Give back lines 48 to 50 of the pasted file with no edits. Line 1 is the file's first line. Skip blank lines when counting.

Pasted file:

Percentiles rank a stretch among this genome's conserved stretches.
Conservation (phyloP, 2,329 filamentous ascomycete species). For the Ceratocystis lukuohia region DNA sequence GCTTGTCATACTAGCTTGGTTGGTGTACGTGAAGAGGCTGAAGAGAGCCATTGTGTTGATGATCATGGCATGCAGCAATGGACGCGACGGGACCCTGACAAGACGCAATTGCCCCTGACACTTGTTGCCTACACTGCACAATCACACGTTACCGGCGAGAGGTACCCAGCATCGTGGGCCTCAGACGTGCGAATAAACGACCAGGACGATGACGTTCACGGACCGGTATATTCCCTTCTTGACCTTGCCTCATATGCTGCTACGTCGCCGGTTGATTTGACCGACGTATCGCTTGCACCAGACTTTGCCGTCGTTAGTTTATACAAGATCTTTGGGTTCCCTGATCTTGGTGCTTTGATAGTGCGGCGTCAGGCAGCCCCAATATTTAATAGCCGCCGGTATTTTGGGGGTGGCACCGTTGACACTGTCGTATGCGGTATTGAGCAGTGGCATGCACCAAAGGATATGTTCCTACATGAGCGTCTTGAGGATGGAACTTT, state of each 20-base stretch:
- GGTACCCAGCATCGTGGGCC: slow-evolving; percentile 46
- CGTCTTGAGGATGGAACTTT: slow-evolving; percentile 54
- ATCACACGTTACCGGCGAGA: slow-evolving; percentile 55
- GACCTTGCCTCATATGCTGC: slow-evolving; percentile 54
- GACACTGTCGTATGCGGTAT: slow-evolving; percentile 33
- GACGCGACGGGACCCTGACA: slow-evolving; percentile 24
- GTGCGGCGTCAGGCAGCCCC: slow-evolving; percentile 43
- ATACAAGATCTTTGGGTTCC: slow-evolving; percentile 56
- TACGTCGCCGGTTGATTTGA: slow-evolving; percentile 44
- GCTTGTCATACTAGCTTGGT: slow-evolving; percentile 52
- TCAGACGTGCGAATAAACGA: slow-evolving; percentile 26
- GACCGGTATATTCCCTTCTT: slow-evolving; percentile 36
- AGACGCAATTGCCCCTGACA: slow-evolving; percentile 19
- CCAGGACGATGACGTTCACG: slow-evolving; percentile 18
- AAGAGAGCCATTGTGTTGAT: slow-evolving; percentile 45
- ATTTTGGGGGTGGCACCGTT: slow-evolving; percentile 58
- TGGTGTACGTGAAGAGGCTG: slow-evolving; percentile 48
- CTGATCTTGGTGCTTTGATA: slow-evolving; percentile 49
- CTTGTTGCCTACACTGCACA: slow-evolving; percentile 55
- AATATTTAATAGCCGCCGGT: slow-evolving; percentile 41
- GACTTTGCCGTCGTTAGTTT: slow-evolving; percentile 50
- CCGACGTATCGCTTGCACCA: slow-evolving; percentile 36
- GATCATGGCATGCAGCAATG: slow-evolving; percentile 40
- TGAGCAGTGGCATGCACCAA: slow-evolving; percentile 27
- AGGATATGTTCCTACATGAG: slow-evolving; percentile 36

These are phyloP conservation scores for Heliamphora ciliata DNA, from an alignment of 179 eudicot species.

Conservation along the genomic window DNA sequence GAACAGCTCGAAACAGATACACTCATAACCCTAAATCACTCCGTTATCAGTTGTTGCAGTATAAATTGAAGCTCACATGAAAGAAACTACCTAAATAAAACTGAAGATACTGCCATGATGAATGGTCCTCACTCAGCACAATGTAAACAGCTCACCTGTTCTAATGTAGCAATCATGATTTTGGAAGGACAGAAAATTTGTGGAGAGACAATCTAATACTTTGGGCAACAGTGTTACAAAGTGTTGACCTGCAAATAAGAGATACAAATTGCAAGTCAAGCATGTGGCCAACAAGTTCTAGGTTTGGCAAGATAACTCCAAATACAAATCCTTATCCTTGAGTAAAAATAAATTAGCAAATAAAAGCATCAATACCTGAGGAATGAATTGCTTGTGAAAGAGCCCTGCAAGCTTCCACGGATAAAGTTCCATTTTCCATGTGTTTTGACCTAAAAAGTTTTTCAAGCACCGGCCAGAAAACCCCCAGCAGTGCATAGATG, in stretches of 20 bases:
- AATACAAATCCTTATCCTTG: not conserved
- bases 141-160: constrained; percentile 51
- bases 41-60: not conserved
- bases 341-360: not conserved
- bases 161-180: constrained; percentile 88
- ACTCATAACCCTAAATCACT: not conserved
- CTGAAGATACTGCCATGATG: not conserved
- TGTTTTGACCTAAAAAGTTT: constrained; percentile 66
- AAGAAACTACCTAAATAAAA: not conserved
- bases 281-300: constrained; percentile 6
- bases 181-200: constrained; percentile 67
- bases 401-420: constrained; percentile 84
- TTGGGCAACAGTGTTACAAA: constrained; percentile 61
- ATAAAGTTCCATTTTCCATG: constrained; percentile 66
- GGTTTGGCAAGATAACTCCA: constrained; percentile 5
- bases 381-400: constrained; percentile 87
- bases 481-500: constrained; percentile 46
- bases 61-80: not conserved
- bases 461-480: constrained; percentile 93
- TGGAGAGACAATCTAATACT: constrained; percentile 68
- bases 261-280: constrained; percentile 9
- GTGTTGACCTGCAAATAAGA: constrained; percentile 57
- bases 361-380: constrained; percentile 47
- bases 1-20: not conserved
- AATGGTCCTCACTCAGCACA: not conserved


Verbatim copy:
- bases 461-480: constrained; percentile 93
- TGGAGAGACAATCTAATACT: constrained; percentile 68
- bases 261-280: constrained; percentile 9